Boundary changes to be implemented next school year

FCPS school board reaches a final decision on boundary adjustments


Image obtained via FCPS Boundary Study Presentation

A FINAL DECISION – In an eleven-to-one vote, the school board decided to implement Option B. The decision follows two years of community debate, and is set to take effect next school year.

After nearly two years of deliberation, the Fairfax County school board has finally determined how to proceed with boundary adjustments and redistricting plans. These changes will aim to redistribute the large number of incoming students at Longfellow Middle School and McLean High School through reassignment to Cooper Middle School and Langley High School, respectively.

With McLean High School currently at 118 percent capacity and Langley High School with room for nearly 400 additional students, the conversation surrounding boundary adjustments took priority this year. At a meeting on Feb. 4, the FCPS school board voted eleven to one to initiate changes associated with Option B.

“[Option B] would adjust the boundaries of McLean High School, Langley High School, Longfellow Middle School and Cooper Middle School,” Dranesville district representative Elaine Tholen said. “The change would adjust the feeder pattern of the Colvin Run Elementary School split feeder area, a portion of the Spring Hill Elementary School split feeder area and a portion of the West Briar Elementary School split feeder area.”

Tholen stressed that elementary school boundaries would not change as a result of the adjustment. She also laid out a plan for affected students, referring to ‘grandfathering’, a method that would spare current middle and high school students from reassignment.

“Rising seventh-grade students will attend Cooper Middle School [with] rising eighth-graders grandfathered to remain at Longfellow Middle School in the 2021-2022 school year,” Tholen said. “Rising sophomores, juniors and seniors in the area will be grandfathered and remain at McLean High School. The high school boundary change will begin with rising freshmen in the 2021-2022 school year.”

Following the board’s final vote on the adjustment, Elaine Tholen made a somewhat unprecedented addition to her motion. She urged the board to make an exception for rising freshmen, who she argued were hit especially hard this school year. Aside from coronavirus restrictions, changing boundaries, and virtual learning, eight-grade students were subject to changes in the TJ admissions system.

“[In] a nod to the hardships our Longfellow eighth-graders are undergoing this year, I would like to move that rising ninth-graders residing in the area of change will have the option to attend Langley High School or be grandfathered at McLean High School with transportation provided through twelfth-grade in the 2024-2025 school year,” Tholen said.

Both motions amassed widespread support, with the new adjustments scheduled to take effect in the 2021-2022 school year. Even so, the decision sparked controversy.

According to the boundary study data collected by the county, Option B will reassign about 190 students to Langley High School, while around 78 students will move to Cooper Middle School. However, the plan is only expected to reduce capacity at McLean to 95 percent by the next school year, which left some questioning its long-term effectiveness.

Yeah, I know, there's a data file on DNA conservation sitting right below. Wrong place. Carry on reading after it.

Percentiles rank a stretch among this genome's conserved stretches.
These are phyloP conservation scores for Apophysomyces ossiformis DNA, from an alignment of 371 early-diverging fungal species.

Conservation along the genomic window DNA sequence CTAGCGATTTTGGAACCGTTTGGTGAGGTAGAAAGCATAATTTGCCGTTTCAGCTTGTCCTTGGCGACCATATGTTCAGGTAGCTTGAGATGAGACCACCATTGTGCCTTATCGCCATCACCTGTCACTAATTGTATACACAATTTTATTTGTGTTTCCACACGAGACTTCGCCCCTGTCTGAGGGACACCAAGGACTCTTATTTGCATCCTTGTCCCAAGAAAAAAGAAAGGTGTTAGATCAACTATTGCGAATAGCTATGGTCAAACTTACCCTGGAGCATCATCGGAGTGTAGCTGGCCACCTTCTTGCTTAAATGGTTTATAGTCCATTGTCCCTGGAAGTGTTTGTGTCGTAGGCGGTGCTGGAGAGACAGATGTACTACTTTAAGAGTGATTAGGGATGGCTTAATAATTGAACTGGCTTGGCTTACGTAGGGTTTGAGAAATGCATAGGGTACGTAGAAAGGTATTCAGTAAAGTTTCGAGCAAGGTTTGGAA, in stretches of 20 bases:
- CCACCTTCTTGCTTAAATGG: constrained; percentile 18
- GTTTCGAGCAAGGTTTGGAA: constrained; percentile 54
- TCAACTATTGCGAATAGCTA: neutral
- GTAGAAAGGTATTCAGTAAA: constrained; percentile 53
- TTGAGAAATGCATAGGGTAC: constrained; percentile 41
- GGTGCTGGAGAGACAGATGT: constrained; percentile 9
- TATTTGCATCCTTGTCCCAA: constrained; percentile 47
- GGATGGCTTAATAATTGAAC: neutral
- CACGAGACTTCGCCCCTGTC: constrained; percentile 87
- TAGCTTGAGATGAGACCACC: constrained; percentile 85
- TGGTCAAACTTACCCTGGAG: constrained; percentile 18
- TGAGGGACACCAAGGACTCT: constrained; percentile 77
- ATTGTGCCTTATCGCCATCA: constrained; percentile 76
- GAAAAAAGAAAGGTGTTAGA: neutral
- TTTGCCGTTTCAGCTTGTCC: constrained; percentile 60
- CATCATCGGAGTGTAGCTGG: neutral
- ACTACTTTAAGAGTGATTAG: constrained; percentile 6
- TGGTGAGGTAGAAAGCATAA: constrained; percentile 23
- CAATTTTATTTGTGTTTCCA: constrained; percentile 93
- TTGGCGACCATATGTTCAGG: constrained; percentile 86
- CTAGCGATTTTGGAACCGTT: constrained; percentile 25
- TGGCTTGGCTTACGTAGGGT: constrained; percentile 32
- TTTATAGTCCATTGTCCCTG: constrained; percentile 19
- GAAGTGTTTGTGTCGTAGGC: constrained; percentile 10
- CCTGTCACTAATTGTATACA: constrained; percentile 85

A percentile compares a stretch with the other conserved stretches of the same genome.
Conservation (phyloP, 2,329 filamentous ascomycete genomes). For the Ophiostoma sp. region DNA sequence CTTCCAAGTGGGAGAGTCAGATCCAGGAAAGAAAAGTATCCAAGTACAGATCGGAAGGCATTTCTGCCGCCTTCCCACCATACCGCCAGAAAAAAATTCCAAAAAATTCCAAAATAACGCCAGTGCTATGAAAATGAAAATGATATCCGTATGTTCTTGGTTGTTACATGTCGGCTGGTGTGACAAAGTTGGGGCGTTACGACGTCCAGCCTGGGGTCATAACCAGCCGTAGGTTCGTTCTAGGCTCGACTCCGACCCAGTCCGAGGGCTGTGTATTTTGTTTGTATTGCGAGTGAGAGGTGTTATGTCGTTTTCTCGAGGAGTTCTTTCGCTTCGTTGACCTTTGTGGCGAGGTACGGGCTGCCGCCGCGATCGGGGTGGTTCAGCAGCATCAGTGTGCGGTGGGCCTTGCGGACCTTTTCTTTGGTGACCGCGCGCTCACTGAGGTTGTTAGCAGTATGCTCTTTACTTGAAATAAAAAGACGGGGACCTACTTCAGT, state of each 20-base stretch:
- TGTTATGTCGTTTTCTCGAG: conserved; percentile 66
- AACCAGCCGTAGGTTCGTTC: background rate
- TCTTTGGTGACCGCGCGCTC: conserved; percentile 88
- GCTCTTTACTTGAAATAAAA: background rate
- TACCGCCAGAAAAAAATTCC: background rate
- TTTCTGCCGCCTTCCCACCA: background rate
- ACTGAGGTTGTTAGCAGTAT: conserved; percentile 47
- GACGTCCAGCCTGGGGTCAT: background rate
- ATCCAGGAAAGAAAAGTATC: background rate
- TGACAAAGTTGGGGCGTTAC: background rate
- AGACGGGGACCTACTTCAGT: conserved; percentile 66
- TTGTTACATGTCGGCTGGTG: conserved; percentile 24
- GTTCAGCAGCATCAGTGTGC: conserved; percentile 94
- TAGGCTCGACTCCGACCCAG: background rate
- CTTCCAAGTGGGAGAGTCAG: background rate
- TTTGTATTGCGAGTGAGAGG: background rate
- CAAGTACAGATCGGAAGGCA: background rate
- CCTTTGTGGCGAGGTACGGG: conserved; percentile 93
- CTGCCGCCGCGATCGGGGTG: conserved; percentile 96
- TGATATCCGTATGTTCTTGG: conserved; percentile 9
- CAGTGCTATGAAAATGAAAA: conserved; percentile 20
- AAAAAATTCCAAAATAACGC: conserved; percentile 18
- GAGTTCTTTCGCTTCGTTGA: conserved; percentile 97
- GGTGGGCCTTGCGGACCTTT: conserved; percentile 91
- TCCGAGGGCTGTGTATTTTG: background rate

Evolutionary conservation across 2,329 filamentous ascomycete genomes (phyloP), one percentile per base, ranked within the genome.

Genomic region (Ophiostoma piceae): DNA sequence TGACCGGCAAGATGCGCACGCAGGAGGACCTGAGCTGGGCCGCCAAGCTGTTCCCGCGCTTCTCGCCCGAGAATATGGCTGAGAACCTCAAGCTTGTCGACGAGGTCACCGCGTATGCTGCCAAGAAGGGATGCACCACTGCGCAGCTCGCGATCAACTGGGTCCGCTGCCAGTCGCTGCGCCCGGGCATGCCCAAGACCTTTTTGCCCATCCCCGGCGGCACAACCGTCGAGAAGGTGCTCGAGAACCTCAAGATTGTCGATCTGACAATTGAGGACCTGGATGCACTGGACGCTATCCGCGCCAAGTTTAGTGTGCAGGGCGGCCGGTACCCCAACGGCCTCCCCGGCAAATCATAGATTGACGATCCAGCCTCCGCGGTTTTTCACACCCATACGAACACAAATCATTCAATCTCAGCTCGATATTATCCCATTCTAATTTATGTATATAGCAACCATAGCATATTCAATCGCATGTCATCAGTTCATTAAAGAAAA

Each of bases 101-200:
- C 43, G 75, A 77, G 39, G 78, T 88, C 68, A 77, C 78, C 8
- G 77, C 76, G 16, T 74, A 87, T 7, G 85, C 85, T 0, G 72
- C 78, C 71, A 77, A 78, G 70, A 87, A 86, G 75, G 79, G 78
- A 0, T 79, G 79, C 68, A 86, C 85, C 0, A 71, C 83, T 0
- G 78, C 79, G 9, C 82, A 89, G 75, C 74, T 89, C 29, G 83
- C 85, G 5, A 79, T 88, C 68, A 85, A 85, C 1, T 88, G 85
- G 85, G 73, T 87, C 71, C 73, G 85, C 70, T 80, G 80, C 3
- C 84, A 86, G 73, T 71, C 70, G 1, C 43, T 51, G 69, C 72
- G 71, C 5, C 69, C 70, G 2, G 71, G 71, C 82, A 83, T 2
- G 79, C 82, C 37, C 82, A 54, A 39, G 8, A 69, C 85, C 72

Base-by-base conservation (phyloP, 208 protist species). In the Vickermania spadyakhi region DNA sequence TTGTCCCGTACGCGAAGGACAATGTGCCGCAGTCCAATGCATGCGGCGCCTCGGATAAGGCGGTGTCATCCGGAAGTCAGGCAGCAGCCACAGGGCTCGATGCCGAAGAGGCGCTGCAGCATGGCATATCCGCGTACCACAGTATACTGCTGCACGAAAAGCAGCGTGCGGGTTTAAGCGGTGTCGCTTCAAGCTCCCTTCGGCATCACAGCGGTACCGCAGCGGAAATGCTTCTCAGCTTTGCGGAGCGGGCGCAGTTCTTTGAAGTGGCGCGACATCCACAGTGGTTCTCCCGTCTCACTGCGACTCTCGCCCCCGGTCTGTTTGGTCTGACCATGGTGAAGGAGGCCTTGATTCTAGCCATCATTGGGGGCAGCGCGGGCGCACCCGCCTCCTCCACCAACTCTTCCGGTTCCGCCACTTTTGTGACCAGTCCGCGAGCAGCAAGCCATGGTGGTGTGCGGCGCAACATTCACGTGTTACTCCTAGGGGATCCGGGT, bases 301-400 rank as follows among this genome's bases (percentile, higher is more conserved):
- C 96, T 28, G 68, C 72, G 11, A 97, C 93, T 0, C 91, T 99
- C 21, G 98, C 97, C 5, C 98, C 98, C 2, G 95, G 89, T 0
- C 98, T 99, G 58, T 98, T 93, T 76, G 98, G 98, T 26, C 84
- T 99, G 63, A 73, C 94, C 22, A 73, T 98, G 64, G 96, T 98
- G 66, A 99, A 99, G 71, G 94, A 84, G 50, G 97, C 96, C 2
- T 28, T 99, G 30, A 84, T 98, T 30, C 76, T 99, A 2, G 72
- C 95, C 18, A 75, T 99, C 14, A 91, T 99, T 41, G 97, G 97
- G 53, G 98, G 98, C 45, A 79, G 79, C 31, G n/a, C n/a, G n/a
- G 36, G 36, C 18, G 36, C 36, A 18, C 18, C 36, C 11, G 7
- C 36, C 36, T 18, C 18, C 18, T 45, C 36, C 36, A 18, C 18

“I can’t reconcile not finding ourselves here five years later in the same place because we didn’t make the best adjustment we could have,” school board member-at-large Abrar Omeish said. “We know that the Tysons area is one of the fastest-growing development areas. That whole region is exploding, and if we look at the trends, I don’t feel that [Option B] is the most long-term solution.”

Despite sharing similar concerns, many parents agreed that Option B was the best of the three proposed solutions.

“Option B would address the board’s priorities and also reflect the preferences of several parents and families,” one parent said at the community meeting on Jan. 28. “It would [also] extend international diversity, as about half of [the] homes in our neighborhood are of international origin and multilingual households.”

In general, parents defended the change, citing both the geographical and social benefits of Option B.

“My daughter realized that she’s the only one [of] her elementary school friends that will be going to Longfellow next year, and it’s very upsetting to her,” one parent said. “It’s better to keep the students together from one elementary school through high school, [and] option B would achieve this.”

Still, a group of parents and students disagree with the school board’s decision. They view redistricting as a temporary fix to a much larger problem, and instead advocate for a complete renovation of McLean High School.

“McLean High School is one of the smallest schools in the system, and we’re expected to support this development coming out of Tysons,” one parent argued. “[There is sufficient] data to support planning for [a] permanent addition to McLean High School.”

Junior Atticus Gore shares similar sentiments.

“The board has taken a step in the right direction, but they have not solved the problem,” Gore said. “Our hallways are still overcrowded, our building is not safe and the school board must continue working to resolve these issues [by] budgeting for an expansion at McLean.”

Since the first proposal of boundary adjustments in 2018, both the community and school board had been very split on the matter. However, after two years of community meetings and heated debates, many board members expressed confidence in the decision. They also emphasized the need to move on.

“We listened very closely to what the community was saying along the way,” Tholen said. “No option is perfect, [but] we looked at a lot of things, we did a lot of analysis and we are moving forward.”